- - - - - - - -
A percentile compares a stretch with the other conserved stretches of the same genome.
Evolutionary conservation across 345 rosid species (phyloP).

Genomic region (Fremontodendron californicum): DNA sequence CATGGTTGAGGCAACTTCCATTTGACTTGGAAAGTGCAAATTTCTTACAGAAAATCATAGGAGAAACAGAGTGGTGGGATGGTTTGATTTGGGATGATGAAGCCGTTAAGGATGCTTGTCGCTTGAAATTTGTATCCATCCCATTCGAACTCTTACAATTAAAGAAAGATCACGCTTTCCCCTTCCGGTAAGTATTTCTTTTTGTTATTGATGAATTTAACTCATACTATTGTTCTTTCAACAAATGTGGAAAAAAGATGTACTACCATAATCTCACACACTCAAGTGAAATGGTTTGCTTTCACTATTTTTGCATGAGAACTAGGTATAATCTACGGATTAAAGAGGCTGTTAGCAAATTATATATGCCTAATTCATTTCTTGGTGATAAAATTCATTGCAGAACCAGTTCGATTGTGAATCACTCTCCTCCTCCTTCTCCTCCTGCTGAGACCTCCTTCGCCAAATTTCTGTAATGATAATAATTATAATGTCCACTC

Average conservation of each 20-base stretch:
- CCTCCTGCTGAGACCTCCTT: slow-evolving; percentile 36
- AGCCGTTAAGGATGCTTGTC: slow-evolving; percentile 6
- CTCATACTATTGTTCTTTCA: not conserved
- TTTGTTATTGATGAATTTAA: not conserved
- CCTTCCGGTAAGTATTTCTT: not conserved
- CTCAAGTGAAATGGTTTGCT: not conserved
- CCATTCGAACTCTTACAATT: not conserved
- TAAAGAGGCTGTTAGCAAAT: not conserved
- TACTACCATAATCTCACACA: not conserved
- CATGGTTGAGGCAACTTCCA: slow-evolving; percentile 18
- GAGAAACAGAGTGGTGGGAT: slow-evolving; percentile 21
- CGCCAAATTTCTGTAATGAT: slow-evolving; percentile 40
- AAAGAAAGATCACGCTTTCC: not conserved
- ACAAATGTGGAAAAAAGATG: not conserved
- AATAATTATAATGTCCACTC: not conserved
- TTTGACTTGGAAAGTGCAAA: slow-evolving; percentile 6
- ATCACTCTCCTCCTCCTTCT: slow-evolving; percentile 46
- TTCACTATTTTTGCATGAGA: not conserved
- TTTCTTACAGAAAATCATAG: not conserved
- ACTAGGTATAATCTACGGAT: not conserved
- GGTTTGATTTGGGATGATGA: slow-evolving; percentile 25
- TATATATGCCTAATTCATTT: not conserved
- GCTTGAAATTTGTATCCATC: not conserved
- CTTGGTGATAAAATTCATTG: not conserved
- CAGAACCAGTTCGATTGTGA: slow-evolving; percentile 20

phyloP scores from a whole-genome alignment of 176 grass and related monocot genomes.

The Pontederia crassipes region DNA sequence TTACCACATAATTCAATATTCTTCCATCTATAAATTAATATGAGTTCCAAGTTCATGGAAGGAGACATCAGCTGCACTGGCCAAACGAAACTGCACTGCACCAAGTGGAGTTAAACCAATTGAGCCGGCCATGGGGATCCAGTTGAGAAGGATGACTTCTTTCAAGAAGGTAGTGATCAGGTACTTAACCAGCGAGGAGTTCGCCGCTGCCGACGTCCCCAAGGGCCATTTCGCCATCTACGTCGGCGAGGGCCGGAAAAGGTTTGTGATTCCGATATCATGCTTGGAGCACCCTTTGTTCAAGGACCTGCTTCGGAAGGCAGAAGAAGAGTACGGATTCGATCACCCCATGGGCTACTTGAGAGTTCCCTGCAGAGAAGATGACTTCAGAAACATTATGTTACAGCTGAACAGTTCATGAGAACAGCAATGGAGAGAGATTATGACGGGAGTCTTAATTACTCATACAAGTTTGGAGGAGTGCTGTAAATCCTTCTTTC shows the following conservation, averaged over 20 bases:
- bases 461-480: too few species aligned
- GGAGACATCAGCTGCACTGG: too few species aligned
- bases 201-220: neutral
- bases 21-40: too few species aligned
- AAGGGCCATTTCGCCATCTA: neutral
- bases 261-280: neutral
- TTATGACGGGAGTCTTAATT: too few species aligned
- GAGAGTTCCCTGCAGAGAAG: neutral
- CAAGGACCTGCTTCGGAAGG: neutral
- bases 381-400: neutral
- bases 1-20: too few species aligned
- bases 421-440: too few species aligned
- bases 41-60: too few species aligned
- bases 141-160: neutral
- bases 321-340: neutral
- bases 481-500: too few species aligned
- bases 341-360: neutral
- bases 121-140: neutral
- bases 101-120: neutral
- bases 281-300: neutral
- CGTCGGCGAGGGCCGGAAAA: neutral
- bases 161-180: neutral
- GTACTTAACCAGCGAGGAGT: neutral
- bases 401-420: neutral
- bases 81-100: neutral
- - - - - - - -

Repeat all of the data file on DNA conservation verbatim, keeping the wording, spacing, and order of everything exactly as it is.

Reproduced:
A percentile compares a stretch with the other conserved stretches of the same genome.
Evolutionary conservation across 345 rosid species (phyloP).

Genomic region (Fremontodendron californicum): DNA sequence CATGGTTGAGGCAACTTCCATTTGACTTGGAAAGTGCAAATTTCTTACAGAAAATCATAGGAGAAACAGAGTGGTGGGATGGTTTGATTTGGGATGATGAAGCCGTTAAGGATGCTTGTCGCTTGAAATTTGTATCCATCCCATTCGAACTCTTACAATTAAAGAAAGATCACGCTTTCCCCTTCCGGTAAGTATTTCTTTTTGTTATTGATGAATTTAACTCATACTATTGTTCTTTCAACAAATGTGGAAAAAAGATGTACTACCATAATCTCACACACTCAAGTGAAATGGTTTGCTTTCACTATTTTTGCATGAGAACTAGGTATAATCTACGGATTAAAGAGGCTGTTAGCAAATTATATATGCCTAATTCATTTCTTGGTGATAAAATTCATTGCAGAACCAGTTCGATTGTGAATCACTCTCCTCCTCCTTCTCCTCCTGCTGAGACCTCCTTCGCCAAATTTCTGTAATGATAATAATTATAATGTCCACTC

Average conservation of each 20-base stretch:
- CCTCCTGCTGAGACCTCCTT: slow-evolving; percentile 36
- AGCCGTTAAGGATGCTTGTC: slow-evolving; percentile 6
- CTCATACTATTGTTCTTTCA: not conserved
- TTTGTTATTGATGAATTTAA: not conserved
- CCTTCCGGTAAGTATTTCTT: not conserved
- CTCAAGTGAAATGGTTTGCT: not conserved
- CCATTCGAACTCTTACAATT: not conserved
- TAAAGAGGCTGTTAGCAAAT: not conserved
- TACTACCATAATCTCACACA: not conserved
- CATGGTTGAGGCAACTTCCA: slow-evolving; percentile 18
- GAGAAACAGAGTGGTGGGAT: slow-evolving; percentile 21
- CGCCAAATTTCTGTAATGAT: slow-evolving; percentile 40
- AAAGAAAGATCACGCTTTCC: not conserved
- ACAAATGTGGAAAAAAGATG: not conserved
- AATAATTATAATGTCCACTC: not conserved
- TTTGACTTGGAAAGTGCAAA: slow-evolving; percentile 6
- ATCACTCTCCTCCTCCTTCT: slow-evolving; percentile 46
- TTCACTATTTTTGCATGAGA: not conserved
- TTTCTTACAGAAAATCATAG: not conserved
- ACTAGGTATAATCTACGGAT: not conserved
- GGTTTGATTTGGGATGATGA: slow-evolving; percentile 25
- TATATATGCCTAATTCATTT: not conserved
- GCTTGAAATTTGTATCCATC: not conserved
- CTTGGTGATAAAATTCATTG: not conserved
- CAGAACCAGTTCGATTGTGA: slow-evolving; percentile 20

phyloP scores from a whole-genome alignment of 176 grass and related monocot genomes.

The Pontederia crassipes region DNA sequence TTACCACATAATTCAATATTCTTCCATCTATAAATTAATATGAGTTCCAAGTTCATGGAAGGAGACATCAGCTGCACTGGCCAAACGAAACTGCACTGCACCAAGTGGAGTTAAACCAATTGAGCCGGCCATGGGGATCCAGTTGAGAAGGATGACTTCTTTCAAGAAGGTAGTGATCAGGTACTTAACCAGCGAGGAGTTCGCCGCTGCCGACGTCCCCAAGGGCCATTTCGCCATCTACGTCGGCGAGGGCCGGAAAAGGTTTGTGATTCCGATATCATGCTTGGAGCACCCTTTGTTCAAGGACCTGCTTCGGAAGGCAGAAGAAGAGTACGGATTCGATCACCCCATGGGCTACTTGAGAGTTCCCTGCAGAGAAGATGACTTCAGAAACATTATGTTACAGCTGAACAGTTCATGAGAACAGCAATGGAGAGAGATTATGACGGGAGTCTTAATTACTCATACAAGTTTGGAGGAGTGCTGTAAATCCTTCTTTC shows the following conservation, averaged over 20 bases:
- bases 461-480: too few species aligned
- GGAGACATCAGCTGCACTGG: too few species aligned
- bases 201-220: neutral
- bases 21-40: too few species aligned
- AAGGGCCATTTCGCCATCTA: neutral
- bases 261-280: neutral
- TTATGACGGGAGTCTTAATT: too few species aligned
- GAGAGTTCCCTGCAGAGAAG: neutral
- CAAGGACCTGCTTCGGAAGG: neutral
- bases 381-400: neutral
- bases 1-20: too few species aligned
- bases 421-440: too few species aligned
- bases 41-60: too few species aligned
- bases 141-160: neutral
- bases 321-340: neutral
- bases 481-500: too few species aligned
- bases 341-360: neutral
- bases 121-140: neutral
- bases 101-120: neutral
- bases 281-300: neutral
- CGTCGGCGAGGGCCGGAAAA: neutral
- bases 161-180: neutral
- GTACTTAACCAGCGAGGAGT: neutral
- bases 401-420: neutral
- bases 81-100: neutral